How do you jump-start a general session for 3500 sales and service professionals from all over North America? Here’s how we got the Philips Healthcare Mega Meeting started this year, with a little help from our friends the Beelzebubs, the national award-winning a cappella group from Tufts University, and over 80 Philips employees.
In these uncertain economic times, many ad agencies, as well as other types of companies, have supplemented their FTE workforce with contract employees. Freelancers give companies the flexibility of having adequate staff when the work is there, and less overhead when it’s not. The ebb and flow of freelancers ensures morale is not jeopardized by rounds of layoffs in leaner times.
But how does a company create a culture that includes a bunch of people who are not actually employees? When we started VOX, it was our vision to build a company with few employees and lots of freelancers. But we didn’t want to be seen as a placement service, or worse, a revolving door. Could we create an environment where freelancers would make us their priority, we wondered? It turns out the secret to creating freelance loyalty is in creating a productive freelance culture.
Last week, Brad and I attended the spring conference of the New England Financial Marketing Association (aka NEFMA). VOX recently joined NEFMA as part of our ongoing business development efforts in the banking category, and this was our first event. It was a bit of a commitment, as the one-day conference was held in Stowe, VT. Normally, I would never drive 4 hours on Thursday only to drive 4 hours back on Friday – but I was pleasantly surprised by how worth the drive this event proved to be.
Can we agree from the outset that’s it better to be authentic—than not? Whether it’s in our relationships with our family, our friends, acquaintances, and even those we’ll never meet personally, but who might hold an opinion about us or might influence the opinions of others. The same is true about companies, institutions, and organizations right? Seems like a no-brainer. Authenticity equals trustworthiness. It doesn’t matter whether it’s advice on lawn care products at the hardware store, tax preparation by an accountant, brake work done by a mechanic, or your doctor’s referral to a medical specialist—the choice of using and reusing one service provider over another ultimately boils down to trust.
Did any of you watch “The Pitch” on AMC last Sunday? Like passing a bad car accident, I couldn’t keep myself from watching. And what I found was as disturbing as the car wreck.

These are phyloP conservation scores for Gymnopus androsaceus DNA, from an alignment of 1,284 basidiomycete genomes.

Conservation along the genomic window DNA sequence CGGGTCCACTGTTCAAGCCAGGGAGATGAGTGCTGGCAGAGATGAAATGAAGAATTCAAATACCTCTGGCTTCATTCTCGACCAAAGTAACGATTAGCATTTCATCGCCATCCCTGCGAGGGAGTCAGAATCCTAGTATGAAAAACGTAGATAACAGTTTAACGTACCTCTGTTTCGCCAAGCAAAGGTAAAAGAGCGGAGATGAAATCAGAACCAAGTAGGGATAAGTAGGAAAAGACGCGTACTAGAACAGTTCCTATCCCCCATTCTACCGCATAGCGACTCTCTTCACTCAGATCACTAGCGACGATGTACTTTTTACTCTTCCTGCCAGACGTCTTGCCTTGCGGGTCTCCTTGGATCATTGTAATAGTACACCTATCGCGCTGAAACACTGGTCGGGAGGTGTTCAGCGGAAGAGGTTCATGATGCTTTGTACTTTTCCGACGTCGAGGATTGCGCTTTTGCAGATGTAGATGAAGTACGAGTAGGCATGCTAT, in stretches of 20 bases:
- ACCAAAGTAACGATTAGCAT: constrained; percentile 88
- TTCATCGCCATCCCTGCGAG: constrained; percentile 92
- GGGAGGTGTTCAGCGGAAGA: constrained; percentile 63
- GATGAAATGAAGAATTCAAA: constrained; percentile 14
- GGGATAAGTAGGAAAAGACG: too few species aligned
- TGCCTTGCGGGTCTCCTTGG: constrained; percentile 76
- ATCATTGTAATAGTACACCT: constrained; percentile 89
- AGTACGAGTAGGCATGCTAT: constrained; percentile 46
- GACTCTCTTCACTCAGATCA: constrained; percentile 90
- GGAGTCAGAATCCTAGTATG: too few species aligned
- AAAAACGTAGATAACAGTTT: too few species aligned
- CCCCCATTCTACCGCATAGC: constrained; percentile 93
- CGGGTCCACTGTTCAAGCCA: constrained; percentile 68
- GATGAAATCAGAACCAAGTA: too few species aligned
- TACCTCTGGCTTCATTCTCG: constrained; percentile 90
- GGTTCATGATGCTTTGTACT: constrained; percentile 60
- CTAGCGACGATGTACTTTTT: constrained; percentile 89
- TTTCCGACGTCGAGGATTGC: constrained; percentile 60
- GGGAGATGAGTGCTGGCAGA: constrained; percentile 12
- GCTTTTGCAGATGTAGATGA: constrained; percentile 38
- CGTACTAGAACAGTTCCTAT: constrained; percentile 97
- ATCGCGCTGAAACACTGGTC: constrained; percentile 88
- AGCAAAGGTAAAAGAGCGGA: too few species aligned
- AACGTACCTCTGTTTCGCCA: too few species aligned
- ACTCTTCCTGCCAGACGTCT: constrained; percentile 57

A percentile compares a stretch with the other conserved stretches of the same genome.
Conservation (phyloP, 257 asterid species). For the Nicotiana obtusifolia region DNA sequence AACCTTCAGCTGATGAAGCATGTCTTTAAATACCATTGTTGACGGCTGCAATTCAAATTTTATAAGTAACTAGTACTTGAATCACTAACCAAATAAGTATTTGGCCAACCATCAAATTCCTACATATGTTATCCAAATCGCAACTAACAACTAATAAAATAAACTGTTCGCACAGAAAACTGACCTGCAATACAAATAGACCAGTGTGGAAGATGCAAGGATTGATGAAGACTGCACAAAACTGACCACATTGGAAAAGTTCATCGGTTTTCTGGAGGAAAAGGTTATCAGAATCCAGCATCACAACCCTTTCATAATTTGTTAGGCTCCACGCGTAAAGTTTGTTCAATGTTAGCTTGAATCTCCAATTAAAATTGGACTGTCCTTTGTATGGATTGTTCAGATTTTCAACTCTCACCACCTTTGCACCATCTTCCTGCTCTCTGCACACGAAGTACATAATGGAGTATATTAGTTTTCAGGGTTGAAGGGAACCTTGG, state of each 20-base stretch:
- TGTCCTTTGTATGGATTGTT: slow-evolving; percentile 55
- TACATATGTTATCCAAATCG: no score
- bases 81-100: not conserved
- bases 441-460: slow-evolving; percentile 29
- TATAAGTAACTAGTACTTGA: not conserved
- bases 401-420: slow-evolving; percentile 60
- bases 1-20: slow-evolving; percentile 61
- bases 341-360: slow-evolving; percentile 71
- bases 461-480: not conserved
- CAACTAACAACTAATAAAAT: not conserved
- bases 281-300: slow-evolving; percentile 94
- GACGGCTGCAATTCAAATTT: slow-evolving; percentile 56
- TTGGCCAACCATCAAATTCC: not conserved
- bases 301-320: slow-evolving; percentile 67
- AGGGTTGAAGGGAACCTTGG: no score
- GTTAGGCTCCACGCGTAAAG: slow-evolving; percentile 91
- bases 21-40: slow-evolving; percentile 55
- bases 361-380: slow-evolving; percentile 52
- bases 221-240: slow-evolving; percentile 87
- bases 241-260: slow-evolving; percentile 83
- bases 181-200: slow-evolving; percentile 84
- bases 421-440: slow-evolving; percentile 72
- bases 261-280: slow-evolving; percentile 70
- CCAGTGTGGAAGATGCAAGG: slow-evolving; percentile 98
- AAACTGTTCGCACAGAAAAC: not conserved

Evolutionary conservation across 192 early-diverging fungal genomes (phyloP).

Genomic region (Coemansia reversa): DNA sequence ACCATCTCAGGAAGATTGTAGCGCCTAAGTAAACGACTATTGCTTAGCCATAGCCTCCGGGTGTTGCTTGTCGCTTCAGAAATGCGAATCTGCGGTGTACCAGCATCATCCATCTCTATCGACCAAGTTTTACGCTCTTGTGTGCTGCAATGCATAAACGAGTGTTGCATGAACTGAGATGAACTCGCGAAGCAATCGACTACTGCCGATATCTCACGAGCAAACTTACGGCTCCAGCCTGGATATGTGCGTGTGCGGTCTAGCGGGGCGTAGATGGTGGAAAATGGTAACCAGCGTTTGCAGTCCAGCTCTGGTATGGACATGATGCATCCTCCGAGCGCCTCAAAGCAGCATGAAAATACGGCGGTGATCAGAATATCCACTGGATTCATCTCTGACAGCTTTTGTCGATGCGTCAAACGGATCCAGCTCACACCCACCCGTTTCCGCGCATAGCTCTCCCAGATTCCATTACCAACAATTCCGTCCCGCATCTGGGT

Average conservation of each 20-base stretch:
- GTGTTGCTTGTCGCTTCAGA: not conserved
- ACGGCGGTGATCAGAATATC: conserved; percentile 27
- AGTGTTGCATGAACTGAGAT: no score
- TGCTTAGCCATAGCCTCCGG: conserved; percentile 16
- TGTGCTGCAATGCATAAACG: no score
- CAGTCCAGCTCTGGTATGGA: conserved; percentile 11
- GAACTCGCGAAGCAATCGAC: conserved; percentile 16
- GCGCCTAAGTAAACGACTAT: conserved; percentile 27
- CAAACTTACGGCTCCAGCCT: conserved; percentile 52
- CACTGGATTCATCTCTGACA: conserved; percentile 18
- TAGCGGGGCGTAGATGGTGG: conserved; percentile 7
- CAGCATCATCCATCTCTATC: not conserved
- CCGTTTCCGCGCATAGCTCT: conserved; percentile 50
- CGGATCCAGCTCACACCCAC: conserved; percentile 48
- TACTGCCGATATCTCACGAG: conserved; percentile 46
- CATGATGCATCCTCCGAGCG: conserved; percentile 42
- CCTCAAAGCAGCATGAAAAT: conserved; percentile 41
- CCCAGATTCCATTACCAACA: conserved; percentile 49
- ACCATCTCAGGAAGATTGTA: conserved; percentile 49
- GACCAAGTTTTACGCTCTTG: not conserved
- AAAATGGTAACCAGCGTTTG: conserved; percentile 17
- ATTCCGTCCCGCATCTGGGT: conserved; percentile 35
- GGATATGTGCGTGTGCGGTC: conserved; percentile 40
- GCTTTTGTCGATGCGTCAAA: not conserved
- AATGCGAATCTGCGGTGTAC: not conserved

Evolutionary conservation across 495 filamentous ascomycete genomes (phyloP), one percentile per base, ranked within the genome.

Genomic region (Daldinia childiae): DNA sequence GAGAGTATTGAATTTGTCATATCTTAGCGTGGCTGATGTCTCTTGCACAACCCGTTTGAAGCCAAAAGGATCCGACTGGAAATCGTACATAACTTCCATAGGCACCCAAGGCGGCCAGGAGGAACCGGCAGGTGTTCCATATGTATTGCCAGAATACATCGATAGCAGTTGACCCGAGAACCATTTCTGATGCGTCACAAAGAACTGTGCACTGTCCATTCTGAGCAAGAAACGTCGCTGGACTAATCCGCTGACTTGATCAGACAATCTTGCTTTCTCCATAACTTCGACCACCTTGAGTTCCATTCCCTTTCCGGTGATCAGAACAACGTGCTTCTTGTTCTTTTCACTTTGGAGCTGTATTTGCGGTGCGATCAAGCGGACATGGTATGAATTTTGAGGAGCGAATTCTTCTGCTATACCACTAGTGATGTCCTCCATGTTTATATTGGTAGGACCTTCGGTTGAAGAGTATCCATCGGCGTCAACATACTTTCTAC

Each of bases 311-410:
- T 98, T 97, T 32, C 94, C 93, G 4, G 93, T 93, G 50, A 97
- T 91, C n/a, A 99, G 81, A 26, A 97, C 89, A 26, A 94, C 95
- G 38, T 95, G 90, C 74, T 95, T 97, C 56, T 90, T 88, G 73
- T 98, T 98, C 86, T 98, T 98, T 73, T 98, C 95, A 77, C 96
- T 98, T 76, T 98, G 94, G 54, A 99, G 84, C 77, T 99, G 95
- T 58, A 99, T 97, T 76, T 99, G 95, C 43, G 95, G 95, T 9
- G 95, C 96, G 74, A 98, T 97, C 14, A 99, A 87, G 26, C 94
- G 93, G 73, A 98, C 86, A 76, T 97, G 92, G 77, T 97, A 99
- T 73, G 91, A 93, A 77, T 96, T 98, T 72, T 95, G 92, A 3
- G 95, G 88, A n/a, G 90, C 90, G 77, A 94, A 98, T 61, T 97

Pitching is painful. It’s humiliating. And it was uncomfortable to watch someone else’s pain and humiliation. The show started with the briefing session, in which BOTH agencies were brought into a room together to be briefed. My friend Court Crandall, whose agency WDCW was one of the featured contenders, comments upon entering the room, “Well, this is awkward.” And yes it was. Clients, please don’t do that! Yes, I know it’s convenient for you to only have one briefing session. But agencies deserve some level of respect. We are highly talented, emotionally fragile, strategic experts that you are going to hold responsible for the success or failure of your business. We’re not door-to-door salesmen selling office supplies.
The process of making TV spots, radio spots, video for the web, and event video is pretty much the same: developing the strategy, working up the ideas, presenting to the clients, refining, representing—then production planning, pre-production, production, and post-production. After many weeks (often months) of toil—after the final cut is agreed on, after the final presentation is made, after all the final approvals are given, hands are shaken, and backs are patted, the spots are trafficked to the stations or the file is handed to the web master—it’s done (except of course for the results analysis).
Unfortunately, the subject of business development has been on my mind quite a bit lately. I say unfortunately because a) it’s my least favorite part of the business, and b) I’m not very good at it. What makes a good business development specialist? Here are my top 10 – and if I followed my own suggestions, I would probably be more successful.
Thanks to everyone who voted in our Vox Gives Cheer holiday donation competition. We had a fabulous response, with most of our holiday card recipients visiting the site and voting. You chose The Home for Little Wanderers, based here in Boston, as th
While most of our clients are anxious to hop on the social media band wagon, there is a common (and erroneous) belief that social media is a “free” way to connect with customers and prospects. In part this is true – there is no media cost for participating. But clients need to be willing to invest upfront in developing a social media strategy. A poorly thought out, or worse, not thought out at all, effort to dabble in social media can in fact turn off prospects and do more harm to your brand than good.
But if there is cost to participating in social media, there needs to be a return on that investment. And therein lies the problem. We live in an era of marketing quantification, and social media sites like Facebook, cannot yet provide exact ROI data.
Since finishing this video case study about the popular Rockland Trust Freeness Campaign, the advertising continues to generate great results. In the last week of June, Rockland Trust opened more than 400 new checking accounts – breaking the bank’s record for most checking accounts opened in a single week. Check out this “behind the scenes” peek at Freeness.
See the work here.